Florence, Italy, celebrated International Women’s Day by granting women free access to all the government-run museums across the city.
Unfortunately, Kent State University did not celebrate International Women’s Day by giving us a day off of class, so I only had time to visit one museum. The museum I chose was the Uffizi Gallery.
My initial desire to spend free museum day at the Uffizi was sparked by Botticelli’s famous “The Birth of Venus.” Commissioned by the Medici family, “The Birth of Venus” is a sparking gem of Florence. What better way to spend International Women’s Day than hanging out with the goddess of love herself?
However, the Uffizi hosted an even more interesting exhibit: an exhibit for Florence’s first female painter, Plautilla Nelli. A nun and a self-taught artist, Nelli was a highly skilled and dedicated artist who took inspiration from male artists before her.
Nelli’s work falls in line with the themes of most Renaissance art. She painted religious and biblical scenes and portraits. In looking at her pieces, however, there is a slight feminine touch.
For example, Nelli’s “The Last Supper” has a distinctively different table setting than the other well-known Last Suppers of history. Art historian and founder of The Advancing Women Artists Foundation, Dr. Jane Fortune, speculates that Nelli’s upbringing in a convent gave her a different perspective than the male artists before her. Fortune wrote in an article of The Florentine “She actually wanted the Apostles to eat!”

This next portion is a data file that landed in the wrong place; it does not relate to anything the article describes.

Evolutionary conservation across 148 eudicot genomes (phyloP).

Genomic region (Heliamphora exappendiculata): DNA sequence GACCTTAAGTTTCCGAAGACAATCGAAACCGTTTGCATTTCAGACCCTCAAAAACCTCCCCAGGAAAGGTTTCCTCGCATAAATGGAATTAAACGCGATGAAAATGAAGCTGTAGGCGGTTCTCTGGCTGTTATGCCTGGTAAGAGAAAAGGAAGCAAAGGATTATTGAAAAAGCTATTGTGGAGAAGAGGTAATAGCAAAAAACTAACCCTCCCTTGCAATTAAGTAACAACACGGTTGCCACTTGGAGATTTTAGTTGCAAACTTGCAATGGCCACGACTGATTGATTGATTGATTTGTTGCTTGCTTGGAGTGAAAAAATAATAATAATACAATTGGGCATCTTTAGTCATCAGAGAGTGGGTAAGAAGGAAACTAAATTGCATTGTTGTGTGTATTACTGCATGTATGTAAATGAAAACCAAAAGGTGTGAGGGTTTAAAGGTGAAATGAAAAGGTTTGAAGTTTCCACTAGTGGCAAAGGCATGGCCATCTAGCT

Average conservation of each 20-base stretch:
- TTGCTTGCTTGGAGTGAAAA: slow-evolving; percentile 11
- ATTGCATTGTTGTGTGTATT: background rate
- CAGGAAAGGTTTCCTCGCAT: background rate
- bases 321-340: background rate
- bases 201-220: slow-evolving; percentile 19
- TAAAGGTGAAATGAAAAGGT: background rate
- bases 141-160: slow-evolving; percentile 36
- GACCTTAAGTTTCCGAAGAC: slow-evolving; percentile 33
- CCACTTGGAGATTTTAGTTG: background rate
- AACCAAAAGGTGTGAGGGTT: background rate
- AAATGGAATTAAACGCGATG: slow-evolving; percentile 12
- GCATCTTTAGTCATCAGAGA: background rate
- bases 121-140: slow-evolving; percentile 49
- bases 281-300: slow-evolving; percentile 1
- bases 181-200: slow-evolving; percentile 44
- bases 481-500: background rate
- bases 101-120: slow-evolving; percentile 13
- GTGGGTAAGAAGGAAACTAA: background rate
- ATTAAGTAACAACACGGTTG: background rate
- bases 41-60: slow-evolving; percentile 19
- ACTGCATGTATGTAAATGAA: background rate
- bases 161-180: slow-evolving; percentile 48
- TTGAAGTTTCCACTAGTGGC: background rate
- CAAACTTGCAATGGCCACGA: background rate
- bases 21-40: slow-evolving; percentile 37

Nelli also depicted strong emotion in her paintings, especially in the women she painted. She often painted women with tears rolling down their faces. Perhaps this was an emotional outlet of her own. Perhaps she was more empathetic than the male artists before her. Perhaps she wanted the subject of her paintings to be the emotion rather than the events depicted.
Nelli has been criticized throughout history for her tendency to copy rather than create. She tended to put her own spin on old pieces rather than produce totally original work. This can be attributed to the restrictions placed upon her due to her status as a woman.
Nelli was self-taught. She learned only from the sketches of old masters that fell into her hands. As a nun, she could not use men as real-life subjects. Her paintings of men often appeared more feminine because she was unfamiliar with the male body.
Despite her gender and her status, Nelli produced enormous, well-crafted art pieces that still garner respect today.
Spending International Women’s day in the presence of a great woman’s spirit and dedication was an honor and an inspiration.
The world of Renaissance art is dominated by men. Their legacy shouts throughout the streets of Florence. But women did not spend centuries lingering on the sidelines. Their voices deserve to be heard too, and, though it’s a few decades too late, their legacy is finally becoming apparent in this beautiful city.